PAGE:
This research has several implications for policy makers, specifically:
• Support community led initiatives. Some towns are bypassing state and Commonwealth processes in order to attract service delivery professionals to their communities. Some places have worked around administration-heavy procedures to entice education and health professionals by offering attractive housing or low-rent business premises. These efforts should be encouraged and supported as part of professional support programs.
• Flexibility in the roles of professionals in small towns. Where there are service professionals located in small towns, their scope of work needs to be flexible enough to better meet community needs. For example, perhaps pharmacists and nurses should be able to provide vaccinations, dress wounds and take x-rays.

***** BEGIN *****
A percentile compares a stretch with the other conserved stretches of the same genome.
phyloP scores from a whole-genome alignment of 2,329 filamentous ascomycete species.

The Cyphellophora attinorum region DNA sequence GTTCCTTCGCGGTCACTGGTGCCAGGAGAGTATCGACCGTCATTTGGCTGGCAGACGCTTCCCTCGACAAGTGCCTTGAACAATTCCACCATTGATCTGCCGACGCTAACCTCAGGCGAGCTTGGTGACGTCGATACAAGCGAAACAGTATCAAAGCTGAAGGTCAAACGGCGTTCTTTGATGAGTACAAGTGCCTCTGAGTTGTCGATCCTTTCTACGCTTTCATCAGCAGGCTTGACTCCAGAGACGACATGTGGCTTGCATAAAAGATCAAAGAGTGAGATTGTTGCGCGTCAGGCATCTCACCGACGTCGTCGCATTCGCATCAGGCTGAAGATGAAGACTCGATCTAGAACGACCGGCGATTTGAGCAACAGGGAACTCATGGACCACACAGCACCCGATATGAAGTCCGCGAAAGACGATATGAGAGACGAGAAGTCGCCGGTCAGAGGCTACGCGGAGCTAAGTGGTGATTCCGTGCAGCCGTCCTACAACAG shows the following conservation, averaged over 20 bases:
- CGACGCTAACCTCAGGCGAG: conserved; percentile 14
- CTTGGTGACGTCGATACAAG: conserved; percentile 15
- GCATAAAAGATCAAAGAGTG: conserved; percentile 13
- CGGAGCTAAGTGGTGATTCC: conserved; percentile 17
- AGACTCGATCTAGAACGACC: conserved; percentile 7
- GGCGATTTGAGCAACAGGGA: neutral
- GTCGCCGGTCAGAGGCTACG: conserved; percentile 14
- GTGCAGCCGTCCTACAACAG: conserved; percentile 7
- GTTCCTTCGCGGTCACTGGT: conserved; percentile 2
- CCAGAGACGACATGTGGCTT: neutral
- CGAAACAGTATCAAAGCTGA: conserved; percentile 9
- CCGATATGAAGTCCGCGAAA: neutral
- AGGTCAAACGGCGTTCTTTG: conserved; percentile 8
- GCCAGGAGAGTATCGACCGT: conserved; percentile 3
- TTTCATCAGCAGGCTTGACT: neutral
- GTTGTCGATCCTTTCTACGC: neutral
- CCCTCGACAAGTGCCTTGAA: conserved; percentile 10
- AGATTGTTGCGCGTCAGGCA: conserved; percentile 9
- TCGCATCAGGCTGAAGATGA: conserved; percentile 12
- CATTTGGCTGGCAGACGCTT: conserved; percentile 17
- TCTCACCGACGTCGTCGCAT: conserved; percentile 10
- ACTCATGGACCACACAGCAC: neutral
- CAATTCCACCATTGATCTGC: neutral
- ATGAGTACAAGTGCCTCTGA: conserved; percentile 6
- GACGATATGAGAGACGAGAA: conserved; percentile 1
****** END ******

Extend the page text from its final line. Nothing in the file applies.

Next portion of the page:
• Virtual service delivery methods such as online services should complement the presence of service delivery professionals in small towns rather than replace them outright. Virtual services have the potential to significantly widen the scope of services that can be delivered to small town populations without the need for extensive travel. However, there is still considerable debate about the effectiveness of virtual only services that are delivered in isolation from local professionals, and how to embed virtual services most effectively. Services that complement and extend the scope of practice for local generalists rather than seeking to replace them should be the priority.
• Incentives need to target hard to staff areas. The growth in inner regional service professionals combined with their proximity to more populous places with a great range of services lessens their need for support. Incentives to professionals should be closely targeted to promote growth in the professionals available in the remote areas that need them most.